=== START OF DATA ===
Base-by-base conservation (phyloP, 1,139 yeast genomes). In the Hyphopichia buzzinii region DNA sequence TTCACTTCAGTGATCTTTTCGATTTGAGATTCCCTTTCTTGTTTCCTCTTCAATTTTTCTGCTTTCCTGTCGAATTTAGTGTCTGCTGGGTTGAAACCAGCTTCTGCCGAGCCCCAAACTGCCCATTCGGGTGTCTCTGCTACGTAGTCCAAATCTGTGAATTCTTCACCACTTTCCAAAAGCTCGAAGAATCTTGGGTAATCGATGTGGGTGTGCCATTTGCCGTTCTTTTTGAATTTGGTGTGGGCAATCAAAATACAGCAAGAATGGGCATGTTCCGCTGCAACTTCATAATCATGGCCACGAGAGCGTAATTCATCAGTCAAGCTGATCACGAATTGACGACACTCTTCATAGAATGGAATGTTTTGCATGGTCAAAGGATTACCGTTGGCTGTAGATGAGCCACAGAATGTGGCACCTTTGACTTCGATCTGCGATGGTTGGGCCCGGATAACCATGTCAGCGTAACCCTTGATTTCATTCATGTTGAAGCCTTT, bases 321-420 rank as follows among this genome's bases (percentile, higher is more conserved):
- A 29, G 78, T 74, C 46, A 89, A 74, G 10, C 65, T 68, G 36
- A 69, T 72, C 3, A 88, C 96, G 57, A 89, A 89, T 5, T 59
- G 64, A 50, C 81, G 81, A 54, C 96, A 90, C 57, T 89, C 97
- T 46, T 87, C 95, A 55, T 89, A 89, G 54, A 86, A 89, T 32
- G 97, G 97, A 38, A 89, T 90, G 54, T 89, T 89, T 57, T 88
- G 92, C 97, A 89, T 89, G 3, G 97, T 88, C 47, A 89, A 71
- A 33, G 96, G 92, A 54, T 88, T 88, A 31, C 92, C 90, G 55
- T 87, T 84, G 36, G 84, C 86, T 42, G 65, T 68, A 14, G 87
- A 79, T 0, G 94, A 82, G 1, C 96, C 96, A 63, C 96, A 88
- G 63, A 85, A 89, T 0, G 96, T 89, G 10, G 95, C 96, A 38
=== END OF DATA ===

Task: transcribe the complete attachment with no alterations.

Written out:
Base-by-base conservation (phyloP, 1,139 yeast genomes). In the Hyphopichia buzzinii region DNA sequence TTCACTTCAGTGATCTTTTCGATTTGAGATTCCCTTTCTTGTTTCCTCTTCAATTTTTCTGCTTTCCTGTCGAATTTAGTGTCTGCTGGGTTGAAACCAGCTTCTGCCGAGCCCCAAACTGCCCATTCGGGTGTCTCTGCTACGTAGTCCAAATCTGTGAATTCTTCACCACTTTCCAAAAGCTCGAAGAATCTTGGGTAATCGATGTGGGTGTGCCATTTGCCGTTCTTTTTGAATTTGGTGTGGGCAATCAAAATACAGCAAGAATGGGCATGTTCCGCTGCAACTTCATAATCATGGCCACGAGAGCGTAATTCATCAGTCAAGCTGATCACGAATTGACGACACTCTTCATAGAATGGAATGTTTTGCATGGTCAAAGGATTACCGTTGGCTGTAGATGAGCCACAGAATGTGGCACCTTTGACTTCGATCTGCGATGGTTGGGCCCGGATAACCATGTCAGCGTAACCCTTGATTTCATTCATGTTGAAGCCTTT, bases 321-420 rank as follows among this genome's bases (percentile, higher is more conserved):
- A 29, G 78, T 74, C 46, A 89, A 74, G 10, C 65, T 68, G 36
- A 69, T 72, C 3, A 88, C 96, G 57, A 89, A 89, T 5, T 59
- G 64, A 50, C 81, G 81, A 54, C 96, A 90, C 57, T 89, C 97
- T 46, T 87, C 95, A 55, T 89, A 89, G 54, A 86, A 89, T 32
- G 97, G 97, A 38, A 89, T 90, G 54, T 89, T 89, T 57, T 88
- G 92, C 97, A 89, T 89, G 3, G 97, T 88, C 47, A 89, A 71
- A 33, G 96, G 92, A 54, T 88, T 88, A 31, C 92, C 90, G 55
- T 87, T 84, G 36, G 84, C 86, T 42, G 65, T 68, A 14, G 87
- A 79, T 0, G 94, A 82, G 1, C 96, C 96, A 63, C 96, A 88
- G 63, A 85, A 89, T 0, G 96, T 89, G 10, G 95, C 96, A 38